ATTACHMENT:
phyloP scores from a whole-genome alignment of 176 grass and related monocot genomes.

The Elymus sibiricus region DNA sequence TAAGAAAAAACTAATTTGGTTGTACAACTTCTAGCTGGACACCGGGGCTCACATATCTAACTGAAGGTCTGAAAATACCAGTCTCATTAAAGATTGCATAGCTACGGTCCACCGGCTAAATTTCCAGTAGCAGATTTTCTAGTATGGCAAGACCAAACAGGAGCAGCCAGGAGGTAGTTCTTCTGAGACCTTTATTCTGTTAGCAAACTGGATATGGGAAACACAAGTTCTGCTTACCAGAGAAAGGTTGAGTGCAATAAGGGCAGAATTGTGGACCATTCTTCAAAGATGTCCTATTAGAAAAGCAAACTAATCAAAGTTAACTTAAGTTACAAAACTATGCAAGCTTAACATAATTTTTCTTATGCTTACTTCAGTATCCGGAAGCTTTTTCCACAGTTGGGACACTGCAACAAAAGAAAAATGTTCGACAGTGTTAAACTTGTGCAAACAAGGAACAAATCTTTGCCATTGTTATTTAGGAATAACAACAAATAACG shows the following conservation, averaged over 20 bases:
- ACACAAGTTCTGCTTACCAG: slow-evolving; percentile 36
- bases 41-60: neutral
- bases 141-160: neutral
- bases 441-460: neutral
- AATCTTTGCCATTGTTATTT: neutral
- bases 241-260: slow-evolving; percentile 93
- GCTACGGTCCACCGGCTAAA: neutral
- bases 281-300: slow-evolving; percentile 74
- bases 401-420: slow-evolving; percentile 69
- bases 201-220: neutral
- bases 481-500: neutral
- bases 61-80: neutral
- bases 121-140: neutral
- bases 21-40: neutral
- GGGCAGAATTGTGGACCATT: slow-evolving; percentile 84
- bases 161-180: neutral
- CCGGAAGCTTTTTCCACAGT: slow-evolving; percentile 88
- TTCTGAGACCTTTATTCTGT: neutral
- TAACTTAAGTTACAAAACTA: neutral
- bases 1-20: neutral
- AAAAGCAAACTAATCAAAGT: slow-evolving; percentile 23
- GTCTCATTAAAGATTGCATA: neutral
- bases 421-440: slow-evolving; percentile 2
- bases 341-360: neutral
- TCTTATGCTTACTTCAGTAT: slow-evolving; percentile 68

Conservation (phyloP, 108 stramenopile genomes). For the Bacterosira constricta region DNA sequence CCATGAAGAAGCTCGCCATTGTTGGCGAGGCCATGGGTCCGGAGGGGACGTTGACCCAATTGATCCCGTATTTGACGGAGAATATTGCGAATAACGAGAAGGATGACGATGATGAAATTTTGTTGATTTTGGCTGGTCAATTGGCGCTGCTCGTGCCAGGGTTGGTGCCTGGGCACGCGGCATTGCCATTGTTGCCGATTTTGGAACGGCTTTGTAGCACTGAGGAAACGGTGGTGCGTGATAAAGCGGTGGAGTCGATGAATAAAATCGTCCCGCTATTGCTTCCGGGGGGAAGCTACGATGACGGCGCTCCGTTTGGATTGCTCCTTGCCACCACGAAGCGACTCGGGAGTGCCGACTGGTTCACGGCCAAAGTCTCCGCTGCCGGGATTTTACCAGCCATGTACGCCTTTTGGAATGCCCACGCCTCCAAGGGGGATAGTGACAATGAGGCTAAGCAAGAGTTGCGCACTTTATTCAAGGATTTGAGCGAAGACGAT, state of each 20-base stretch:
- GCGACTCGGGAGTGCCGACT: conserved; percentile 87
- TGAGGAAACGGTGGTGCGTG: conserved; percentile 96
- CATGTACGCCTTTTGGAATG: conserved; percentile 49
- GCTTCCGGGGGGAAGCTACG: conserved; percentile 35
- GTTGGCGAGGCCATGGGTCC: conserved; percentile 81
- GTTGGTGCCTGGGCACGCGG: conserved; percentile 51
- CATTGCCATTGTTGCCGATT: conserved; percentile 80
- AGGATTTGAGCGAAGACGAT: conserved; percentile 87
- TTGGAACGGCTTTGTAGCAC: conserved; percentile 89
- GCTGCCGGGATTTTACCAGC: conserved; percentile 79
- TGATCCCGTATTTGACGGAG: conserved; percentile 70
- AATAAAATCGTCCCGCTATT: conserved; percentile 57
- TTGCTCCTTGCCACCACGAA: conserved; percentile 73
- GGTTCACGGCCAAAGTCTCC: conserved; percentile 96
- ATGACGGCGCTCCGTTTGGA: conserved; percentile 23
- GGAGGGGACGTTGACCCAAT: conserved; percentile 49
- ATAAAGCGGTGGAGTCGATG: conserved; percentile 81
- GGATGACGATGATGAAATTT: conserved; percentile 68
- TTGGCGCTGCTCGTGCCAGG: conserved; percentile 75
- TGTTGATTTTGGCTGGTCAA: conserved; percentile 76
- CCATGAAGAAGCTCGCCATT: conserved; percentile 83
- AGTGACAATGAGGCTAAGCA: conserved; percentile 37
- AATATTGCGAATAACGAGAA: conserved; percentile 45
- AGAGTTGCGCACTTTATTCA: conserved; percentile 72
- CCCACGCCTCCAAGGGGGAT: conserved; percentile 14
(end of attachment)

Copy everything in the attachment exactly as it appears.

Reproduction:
phyloP scores from a whole-genome alignment of 176 grass and related monocot genomes.

The Elymus sibiricus region DNA sequence TAAGAAAAAACTAATTTGGTTGTACAACTTCTAGCTGGACACCGGGGCTCACATATCTAACTGAAGGTCTGAAAATACCAGTCTCATTAAAGATTGCATAGCTACGGTCCACCGGCTAAATTTCCAGTAGCAGATTTTCTAGTATGGCAAGACCAAACAGGAGCAGCCAGGAGGTAGTTCTTCTGAGACCTTTATTCTGTTAGCAAACTGGATATGGGAAACACAAGTTCTGCTTACCAGAGAAAGGTTGAGTGCAATAAGGGCAGAATTGTGGACCATTCTTCAAAGATGTCCTATTAGAAAAGCAAACTAATCAAAGTTAACTTAAGTTACAAAACTATGCAAGCTTAACATAATTTTTCTTATGCTTACTTCAGTATCCGGAAGCTTTTTCCACAGTTGGGACACTGCAACAAAAGAAAAATGTTCGACAGTGTTAAACTTGTGCAAACAAGGAACAAATCTTTGCCATTGTTATTTAGGAATAACAACAAATAACG shows the following conservation, averaged over 20 bases:
- ACACAAGTTCTGCTTACCAG: slow-evolving; percentile 36
- bases 41-60: neutral
- bases 141-160: neutral
- bases 441-460: neutral
- AATCTTTGCCATTGTTATTT: neutral
- bases 241-260: slow-evolving; percentile 93
- GCTACGGTCCACCGGCTAAA: neutral
- bases 281-300: slow-evolving; percentile 74
- bases 401-420: slow-evolving; percentile 69
- bases 201-220: neutral
- bases 481-500: neutral
- bases 61-80: neutral
- bases 121-140: neutral
- bases 21-40: neutral
- GGGCAGAATTGTGGACCATT: slow-evolving; percentile 84
- bases 161-180: neutral
- CCGGAAGCTTTTTCCACAGT: slow-evolving; percentile 88
- TTCTGAGACCTTTATTCTGT: neutral
- TAACTTAAGTTACAAAACTA: neutral
- bases 1-20: neutral
- AAAAGCAAACTAATCAAAGT: slow-evolving; percentile 23
- GTCTCATTAAAGATTGCATA: neutral
- bases 421-440: slow-evolving; percentile 2
- bases 341-360: neutral
- TCTTATGCTTACTTCAGTAT: slow-evolving; percentile 68

Conservation (phyloP, 108 stramenopile genomes). For the Bacterosira constricta region DNA sequence CCATGAAGAAGCTCGCCATTGTTGGCGAGGCCATGGGTCCGGAGGGGACGTTGACCCAATTGATCCCGTATTTGACGGAGAATATTGCGAATAACGAGAAGGATGACGATGATGAAATTTTGTTGATTTTGGCTGGTCAATTGGCGCTGCTCGTGCCAGGGTTGGTGCCTGGGCACGCGGCATTGCCATTGTTGCCGATTTTGGAACGGCTTTGTAGCACTGAGGAAACGGTGGTGCGTGATAAAGCGGTGGAGTCGATGAATAAAATCGTCCCGCTATTGCTTCCGGGGGGAAGCTACGATGACGGCGCTCCGTTTGGATTGCTCCTTGCCACCACGAAGCGACTCGGGAGTGCCGACTGGTTCACGGCCAAAGTCTCCGCTGCCGGGATTTTACCAGCCATGTACGCCTTTTGGAATGCCCACGCCTCCAAGGGGGATAGTGACAATGAGGCTAAGCAAGAGTTGCGCACTTTATTCAAGGATTTGAGCGAAGACGAT, state of each 20-base stretch:
- GCGACTCGGGAGTGCCGACT: conserved; percentile 87
- TGAGGAAACGGTGGTGCGTG: conserved; percentile 96
- CATGTACGCCTTTTGGAATG: conserved; percentile 49
- GCTTCCGGGGGGAAGCTACG: conserved; percentile 35
- GTTGGCGAGGCCATGGGTCC: conserved; percentile 81
- GTTGGTGCCTGGGCACGCGG: conserved; percentile 51
- CATTGCCATTGTTGCCGATT: conserved; percentile 80
- AGGATTTGAGCGAAGACGAT: conserved; percentile 87
- TTGGAACGGCTTTGTAGCAC: conserved; percentile 89
- GCTGCCGGGATTTTACCAGC: conserved; percentile 79
- TGATCCCGTATTTGACGGAG: conserved; percentile 70
- AATAAAATCGTCCCGCTATT: conserved; percentile 57
- TTGCTCCTTGCCACCACGAA: conserved; percentile 73
- GGTTCACGGCCAAAGTCTCC: conserved; percentile 96
- ATGACGGCGCTCCGTTTGGA: conserved; percentile 23
- GGAGGGGACGTTGACCCAAT: conserved; percentile 49
- ATAAAGCGGTGGAGTCGATG: conserved; percentile 81
- GGATGACGATGATGAAATTT: conserved; percentile 68
- TTGGCGCTGCTCGTGCCAGG: conserved; percentile 75
- TGTTGATTTTGGCTGGTCAA: conserved; percentile 76
- CCATGAAGAAGCTCGCCATT: conserved; percentile 83
- AGTGACAATGAGGCTAAGCA: conserved; percentile 37
- AATATTGCGAATAACGAGAA: conserved; percentile 45
- AGAGTTGCGCACTTTATTCA: conserved; percentile 72
- CCCACGCCTCCAAGGGGGAT: conserved; percentile 14